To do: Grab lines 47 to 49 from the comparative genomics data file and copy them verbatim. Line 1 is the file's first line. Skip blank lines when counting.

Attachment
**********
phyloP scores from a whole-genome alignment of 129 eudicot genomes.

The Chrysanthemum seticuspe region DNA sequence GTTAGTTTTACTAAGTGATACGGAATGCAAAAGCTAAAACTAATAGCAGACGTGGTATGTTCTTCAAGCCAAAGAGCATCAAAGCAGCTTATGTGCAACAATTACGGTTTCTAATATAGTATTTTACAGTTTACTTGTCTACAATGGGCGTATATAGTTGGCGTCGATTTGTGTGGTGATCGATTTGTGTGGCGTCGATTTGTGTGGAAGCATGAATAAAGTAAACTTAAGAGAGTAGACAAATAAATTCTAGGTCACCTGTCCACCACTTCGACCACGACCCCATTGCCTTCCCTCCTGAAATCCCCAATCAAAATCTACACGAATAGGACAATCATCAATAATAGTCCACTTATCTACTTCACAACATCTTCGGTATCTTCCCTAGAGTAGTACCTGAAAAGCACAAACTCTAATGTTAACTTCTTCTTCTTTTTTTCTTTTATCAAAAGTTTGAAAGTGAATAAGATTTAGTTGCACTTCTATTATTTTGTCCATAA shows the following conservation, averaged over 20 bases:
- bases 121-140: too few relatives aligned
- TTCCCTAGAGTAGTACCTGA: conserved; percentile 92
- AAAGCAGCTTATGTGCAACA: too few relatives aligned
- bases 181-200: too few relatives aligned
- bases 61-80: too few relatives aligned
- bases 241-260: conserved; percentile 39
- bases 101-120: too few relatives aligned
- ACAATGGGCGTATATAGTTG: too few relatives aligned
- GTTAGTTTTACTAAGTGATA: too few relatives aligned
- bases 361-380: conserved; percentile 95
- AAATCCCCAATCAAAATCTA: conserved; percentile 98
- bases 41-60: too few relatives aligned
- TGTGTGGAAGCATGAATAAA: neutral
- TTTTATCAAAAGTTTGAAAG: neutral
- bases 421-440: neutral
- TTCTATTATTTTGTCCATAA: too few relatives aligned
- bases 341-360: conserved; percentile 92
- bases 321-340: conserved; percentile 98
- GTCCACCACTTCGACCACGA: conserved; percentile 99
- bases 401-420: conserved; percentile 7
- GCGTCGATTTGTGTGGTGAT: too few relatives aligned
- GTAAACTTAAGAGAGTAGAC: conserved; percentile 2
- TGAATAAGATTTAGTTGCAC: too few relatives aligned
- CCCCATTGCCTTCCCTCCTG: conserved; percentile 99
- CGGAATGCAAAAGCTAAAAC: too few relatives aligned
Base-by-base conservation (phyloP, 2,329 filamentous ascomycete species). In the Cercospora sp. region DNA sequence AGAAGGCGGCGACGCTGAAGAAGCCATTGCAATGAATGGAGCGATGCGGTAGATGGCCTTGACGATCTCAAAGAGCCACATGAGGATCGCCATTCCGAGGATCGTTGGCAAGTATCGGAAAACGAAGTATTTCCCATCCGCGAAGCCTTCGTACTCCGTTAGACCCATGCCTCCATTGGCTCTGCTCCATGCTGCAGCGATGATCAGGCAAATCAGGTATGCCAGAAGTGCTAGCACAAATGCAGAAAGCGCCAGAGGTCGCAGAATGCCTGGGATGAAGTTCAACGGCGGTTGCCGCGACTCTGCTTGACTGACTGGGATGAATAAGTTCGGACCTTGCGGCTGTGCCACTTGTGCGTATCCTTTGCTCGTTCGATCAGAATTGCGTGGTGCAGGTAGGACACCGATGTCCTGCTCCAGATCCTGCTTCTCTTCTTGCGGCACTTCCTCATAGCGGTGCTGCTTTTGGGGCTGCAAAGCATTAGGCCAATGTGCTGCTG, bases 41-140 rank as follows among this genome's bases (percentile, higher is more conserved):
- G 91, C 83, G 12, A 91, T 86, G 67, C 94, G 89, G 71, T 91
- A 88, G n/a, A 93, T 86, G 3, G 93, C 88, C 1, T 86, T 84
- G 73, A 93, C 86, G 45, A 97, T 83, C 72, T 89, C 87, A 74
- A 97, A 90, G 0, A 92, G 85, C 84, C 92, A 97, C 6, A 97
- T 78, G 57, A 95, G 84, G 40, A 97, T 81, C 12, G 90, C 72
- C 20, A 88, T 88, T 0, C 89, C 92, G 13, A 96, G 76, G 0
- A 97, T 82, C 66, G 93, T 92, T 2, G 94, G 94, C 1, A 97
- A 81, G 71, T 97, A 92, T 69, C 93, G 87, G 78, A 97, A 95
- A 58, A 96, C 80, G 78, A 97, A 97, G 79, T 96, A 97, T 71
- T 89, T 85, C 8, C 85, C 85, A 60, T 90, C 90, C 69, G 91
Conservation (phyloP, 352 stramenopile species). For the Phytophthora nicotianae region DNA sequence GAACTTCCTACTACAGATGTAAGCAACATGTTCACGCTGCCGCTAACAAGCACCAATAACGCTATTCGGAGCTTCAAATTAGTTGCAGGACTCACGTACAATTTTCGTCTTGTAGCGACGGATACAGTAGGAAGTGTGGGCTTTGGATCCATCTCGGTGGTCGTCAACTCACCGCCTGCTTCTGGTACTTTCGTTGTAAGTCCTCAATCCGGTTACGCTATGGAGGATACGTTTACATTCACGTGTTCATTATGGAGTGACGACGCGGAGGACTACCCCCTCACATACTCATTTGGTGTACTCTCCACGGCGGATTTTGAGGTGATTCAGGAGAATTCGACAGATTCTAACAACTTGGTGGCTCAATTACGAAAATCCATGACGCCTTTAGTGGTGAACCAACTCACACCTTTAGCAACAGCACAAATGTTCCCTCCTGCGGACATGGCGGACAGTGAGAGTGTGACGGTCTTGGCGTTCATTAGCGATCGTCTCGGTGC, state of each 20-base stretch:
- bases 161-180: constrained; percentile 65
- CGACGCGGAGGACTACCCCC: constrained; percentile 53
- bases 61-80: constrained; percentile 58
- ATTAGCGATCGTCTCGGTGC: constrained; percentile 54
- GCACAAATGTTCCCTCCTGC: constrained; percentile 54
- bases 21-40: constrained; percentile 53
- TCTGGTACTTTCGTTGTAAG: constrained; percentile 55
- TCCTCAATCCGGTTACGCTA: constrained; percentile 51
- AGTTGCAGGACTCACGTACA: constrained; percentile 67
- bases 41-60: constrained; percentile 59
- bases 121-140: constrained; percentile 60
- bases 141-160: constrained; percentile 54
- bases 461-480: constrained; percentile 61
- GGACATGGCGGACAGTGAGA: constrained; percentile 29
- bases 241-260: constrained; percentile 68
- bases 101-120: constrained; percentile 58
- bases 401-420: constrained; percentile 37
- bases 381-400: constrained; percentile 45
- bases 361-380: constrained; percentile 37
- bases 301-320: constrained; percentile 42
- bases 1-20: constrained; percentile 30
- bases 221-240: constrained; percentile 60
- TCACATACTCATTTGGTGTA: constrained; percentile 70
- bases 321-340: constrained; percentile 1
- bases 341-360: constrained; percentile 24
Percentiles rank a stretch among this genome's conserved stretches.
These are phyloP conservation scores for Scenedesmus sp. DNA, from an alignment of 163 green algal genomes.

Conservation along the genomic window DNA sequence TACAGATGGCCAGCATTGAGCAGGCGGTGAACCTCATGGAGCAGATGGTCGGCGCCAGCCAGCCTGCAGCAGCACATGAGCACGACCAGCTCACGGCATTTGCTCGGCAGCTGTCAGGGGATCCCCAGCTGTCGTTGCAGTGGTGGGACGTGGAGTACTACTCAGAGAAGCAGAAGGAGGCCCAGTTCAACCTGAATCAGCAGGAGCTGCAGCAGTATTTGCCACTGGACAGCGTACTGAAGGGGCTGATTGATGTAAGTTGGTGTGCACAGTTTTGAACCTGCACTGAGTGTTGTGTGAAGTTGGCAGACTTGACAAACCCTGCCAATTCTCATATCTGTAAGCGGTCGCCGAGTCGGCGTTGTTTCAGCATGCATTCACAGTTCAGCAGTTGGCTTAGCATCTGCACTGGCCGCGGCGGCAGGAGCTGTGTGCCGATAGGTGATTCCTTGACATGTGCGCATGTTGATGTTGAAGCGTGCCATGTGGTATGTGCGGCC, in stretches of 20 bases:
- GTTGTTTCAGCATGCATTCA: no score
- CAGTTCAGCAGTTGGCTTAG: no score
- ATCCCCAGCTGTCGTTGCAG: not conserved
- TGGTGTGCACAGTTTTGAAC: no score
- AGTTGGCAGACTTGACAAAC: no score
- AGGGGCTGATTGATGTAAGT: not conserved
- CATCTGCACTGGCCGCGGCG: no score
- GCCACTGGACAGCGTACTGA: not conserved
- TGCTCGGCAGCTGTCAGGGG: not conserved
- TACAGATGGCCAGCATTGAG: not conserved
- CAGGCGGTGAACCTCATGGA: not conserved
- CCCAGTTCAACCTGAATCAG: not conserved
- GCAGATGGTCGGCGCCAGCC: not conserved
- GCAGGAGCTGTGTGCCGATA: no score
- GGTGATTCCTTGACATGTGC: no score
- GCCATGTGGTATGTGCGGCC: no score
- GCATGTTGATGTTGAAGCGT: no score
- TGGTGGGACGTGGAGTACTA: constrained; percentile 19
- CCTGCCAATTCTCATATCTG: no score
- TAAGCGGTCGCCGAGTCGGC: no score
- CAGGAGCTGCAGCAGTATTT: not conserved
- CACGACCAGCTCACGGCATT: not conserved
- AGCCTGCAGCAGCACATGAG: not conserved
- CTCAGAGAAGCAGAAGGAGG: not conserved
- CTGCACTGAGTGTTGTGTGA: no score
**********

- TCCTCAATCCGGTTACGCTA: constrained; percentile 51
- AGTTGCAGGACTCACGTACA: constrained; percentile 67
- bases 41-60: constrained; percentile 59